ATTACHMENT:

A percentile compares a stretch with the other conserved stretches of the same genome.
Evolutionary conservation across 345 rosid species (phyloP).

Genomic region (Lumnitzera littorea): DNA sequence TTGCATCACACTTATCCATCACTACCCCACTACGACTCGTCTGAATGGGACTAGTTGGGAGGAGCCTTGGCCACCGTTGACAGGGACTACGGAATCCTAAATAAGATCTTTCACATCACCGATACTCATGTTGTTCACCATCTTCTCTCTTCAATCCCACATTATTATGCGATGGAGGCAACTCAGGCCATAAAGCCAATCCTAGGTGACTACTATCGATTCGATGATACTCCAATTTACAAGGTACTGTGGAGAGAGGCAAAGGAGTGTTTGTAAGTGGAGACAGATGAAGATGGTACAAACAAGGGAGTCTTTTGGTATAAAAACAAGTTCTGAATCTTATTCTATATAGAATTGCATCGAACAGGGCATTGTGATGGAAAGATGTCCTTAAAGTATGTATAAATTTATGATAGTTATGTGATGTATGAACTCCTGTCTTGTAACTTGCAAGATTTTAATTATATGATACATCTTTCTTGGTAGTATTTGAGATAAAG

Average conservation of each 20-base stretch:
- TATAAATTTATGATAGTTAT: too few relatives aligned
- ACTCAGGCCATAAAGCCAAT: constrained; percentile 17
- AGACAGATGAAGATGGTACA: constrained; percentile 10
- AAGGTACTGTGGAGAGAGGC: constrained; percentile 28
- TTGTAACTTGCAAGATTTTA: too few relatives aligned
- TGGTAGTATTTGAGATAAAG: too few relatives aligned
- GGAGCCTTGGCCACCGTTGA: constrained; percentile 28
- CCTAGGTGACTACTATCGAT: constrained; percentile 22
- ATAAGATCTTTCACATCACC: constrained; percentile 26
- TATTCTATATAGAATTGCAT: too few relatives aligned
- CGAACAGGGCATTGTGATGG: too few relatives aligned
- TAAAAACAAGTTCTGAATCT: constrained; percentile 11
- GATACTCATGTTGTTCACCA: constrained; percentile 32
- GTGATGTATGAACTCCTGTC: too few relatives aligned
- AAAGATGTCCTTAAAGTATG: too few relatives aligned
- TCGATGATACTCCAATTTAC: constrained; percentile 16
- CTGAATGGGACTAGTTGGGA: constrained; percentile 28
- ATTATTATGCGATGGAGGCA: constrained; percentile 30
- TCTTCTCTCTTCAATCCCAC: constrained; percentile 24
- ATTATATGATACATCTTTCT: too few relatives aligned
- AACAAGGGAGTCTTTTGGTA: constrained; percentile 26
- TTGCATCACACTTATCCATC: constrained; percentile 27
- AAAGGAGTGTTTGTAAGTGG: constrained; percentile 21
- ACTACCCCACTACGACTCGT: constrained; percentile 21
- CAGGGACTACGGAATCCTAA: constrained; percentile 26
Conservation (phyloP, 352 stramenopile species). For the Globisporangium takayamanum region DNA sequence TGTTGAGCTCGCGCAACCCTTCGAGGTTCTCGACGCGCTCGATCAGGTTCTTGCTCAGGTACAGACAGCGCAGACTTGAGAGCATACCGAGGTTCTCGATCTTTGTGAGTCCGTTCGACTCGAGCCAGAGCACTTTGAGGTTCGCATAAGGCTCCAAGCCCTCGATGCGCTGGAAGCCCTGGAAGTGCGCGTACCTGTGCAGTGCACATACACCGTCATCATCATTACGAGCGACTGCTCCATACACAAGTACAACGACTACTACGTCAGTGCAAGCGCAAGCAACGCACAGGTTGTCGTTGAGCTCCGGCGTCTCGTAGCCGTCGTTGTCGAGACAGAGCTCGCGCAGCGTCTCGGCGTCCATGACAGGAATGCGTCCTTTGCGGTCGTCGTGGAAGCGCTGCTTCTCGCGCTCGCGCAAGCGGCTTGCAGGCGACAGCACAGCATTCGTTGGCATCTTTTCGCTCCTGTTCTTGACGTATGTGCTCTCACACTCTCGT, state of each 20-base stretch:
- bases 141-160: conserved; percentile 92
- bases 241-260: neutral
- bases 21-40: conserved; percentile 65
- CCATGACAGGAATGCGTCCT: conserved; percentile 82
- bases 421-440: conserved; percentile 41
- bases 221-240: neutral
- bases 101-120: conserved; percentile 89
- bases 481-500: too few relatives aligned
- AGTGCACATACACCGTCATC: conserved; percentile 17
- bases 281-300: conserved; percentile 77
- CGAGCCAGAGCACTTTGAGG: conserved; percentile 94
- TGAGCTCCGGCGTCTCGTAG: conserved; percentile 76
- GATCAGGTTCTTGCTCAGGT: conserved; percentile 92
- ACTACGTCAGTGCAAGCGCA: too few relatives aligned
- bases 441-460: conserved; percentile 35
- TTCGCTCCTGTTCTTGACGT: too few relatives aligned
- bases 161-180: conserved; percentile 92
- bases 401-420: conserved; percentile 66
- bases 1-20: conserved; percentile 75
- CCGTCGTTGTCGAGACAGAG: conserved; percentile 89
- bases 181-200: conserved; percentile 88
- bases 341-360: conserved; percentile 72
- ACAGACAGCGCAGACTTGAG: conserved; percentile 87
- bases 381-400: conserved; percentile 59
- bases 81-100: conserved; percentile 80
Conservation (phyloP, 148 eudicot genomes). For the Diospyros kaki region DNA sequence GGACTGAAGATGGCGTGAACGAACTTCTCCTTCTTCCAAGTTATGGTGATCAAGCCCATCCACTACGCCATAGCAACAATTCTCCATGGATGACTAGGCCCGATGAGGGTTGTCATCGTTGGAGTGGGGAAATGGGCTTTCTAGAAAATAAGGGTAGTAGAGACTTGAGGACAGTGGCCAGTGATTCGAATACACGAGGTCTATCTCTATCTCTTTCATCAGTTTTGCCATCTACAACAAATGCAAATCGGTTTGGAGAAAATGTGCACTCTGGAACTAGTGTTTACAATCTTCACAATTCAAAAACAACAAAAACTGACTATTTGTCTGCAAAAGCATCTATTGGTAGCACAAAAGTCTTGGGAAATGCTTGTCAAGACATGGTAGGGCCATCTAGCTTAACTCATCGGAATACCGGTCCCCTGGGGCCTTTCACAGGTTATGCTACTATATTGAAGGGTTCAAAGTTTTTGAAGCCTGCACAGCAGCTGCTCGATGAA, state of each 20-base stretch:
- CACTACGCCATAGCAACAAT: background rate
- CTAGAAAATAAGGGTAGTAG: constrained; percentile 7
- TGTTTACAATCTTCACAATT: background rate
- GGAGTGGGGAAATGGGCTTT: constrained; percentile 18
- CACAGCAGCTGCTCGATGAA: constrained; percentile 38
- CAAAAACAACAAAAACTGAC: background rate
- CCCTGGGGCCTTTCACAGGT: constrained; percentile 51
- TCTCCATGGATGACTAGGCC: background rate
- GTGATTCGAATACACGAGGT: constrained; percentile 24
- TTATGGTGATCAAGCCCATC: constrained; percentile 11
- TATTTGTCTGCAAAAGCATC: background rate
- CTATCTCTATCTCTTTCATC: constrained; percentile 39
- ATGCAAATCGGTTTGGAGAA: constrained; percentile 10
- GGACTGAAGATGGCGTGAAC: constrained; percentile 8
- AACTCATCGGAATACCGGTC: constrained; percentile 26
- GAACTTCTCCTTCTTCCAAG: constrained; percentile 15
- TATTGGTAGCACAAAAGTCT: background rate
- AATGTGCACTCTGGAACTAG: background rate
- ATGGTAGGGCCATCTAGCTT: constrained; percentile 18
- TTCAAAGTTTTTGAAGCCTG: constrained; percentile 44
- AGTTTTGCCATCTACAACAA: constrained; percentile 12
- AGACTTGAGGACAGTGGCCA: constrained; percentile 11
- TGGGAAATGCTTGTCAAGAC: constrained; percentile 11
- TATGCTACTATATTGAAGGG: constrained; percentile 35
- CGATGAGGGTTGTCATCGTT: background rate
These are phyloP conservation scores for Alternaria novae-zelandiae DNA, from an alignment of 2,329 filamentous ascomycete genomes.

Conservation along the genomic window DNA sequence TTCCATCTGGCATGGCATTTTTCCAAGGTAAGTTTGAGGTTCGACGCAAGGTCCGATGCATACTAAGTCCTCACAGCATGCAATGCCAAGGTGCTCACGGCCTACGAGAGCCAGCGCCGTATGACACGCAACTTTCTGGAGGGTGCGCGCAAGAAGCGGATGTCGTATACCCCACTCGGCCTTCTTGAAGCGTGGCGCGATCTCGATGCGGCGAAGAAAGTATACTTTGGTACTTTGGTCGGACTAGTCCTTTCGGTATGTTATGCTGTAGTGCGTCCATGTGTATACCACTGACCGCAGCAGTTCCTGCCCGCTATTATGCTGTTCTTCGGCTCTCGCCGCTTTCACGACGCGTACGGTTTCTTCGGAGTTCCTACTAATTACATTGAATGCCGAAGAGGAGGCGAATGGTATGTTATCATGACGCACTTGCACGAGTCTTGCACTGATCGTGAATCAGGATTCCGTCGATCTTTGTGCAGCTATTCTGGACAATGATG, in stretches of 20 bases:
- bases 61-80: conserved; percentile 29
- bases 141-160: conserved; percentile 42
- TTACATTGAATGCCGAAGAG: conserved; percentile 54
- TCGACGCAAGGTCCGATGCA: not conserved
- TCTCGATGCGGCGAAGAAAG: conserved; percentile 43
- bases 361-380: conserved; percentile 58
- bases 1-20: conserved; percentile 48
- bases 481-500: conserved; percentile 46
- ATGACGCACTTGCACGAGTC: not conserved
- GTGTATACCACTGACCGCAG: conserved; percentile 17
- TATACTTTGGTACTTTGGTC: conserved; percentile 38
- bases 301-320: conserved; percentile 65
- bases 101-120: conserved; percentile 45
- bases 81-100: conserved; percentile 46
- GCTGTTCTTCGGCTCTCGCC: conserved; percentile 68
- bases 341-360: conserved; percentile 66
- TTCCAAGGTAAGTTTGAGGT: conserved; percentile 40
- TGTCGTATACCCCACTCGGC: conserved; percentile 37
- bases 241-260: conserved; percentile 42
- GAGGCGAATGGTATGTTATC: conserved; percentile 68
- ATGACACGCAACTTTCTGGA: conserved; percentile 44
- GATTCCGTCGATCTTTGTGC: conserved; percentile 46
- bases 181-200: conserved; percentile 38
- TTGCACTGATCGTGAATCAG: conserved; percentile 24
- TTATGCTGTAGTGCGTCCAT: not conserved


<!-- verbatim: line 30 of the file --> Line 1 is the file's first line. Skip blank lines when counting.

Conservation (phyloP, 352 stramenopile species). For the Globisporangium takayamanum region DNA sequence TGTTGAGCTCGCGCAACCCTTCGAGGTTCTCGACGCGCTCGATCAGGTTCTTGCTCAGGTACAGACAGCGCAGACTTGAGAGCATACCGAGGTTCTCGATCTTTGTGAGTCCGTTCGACTCGAGCCAGAGCACTTTGAGGTTCGCATAAGGCTCCAAGCCCTCGATGCGCTGGAAGCCCTGGAAGTGCGCGTACCTGTGCAGTGCACATACACCGTCATCATCATTACGAGCGACTGCTCCATACACAAGTACAACGACTACTACGTCAGTGCAAGCGCAAGCAACGCACAGGTTGTCGTTGAGCTCCGGCGTCTCGTAGCCGTCGTTGTCGAGACAGAGCTCGCGCAGCGTCTCGGCGTCCATGACAGGAATGCGTCCTTTGCGGTCGTCGTGGAAGCGCTGCTTCTCGCGCTCGCGCAAGCGGCTTGCAGGCGACAGCACAGCATTCGTTGGCATCTTTTCGCTCCTGTTCTTGACGTATGTGCTCTCACACTCTCGT, state of each 20-base stretch: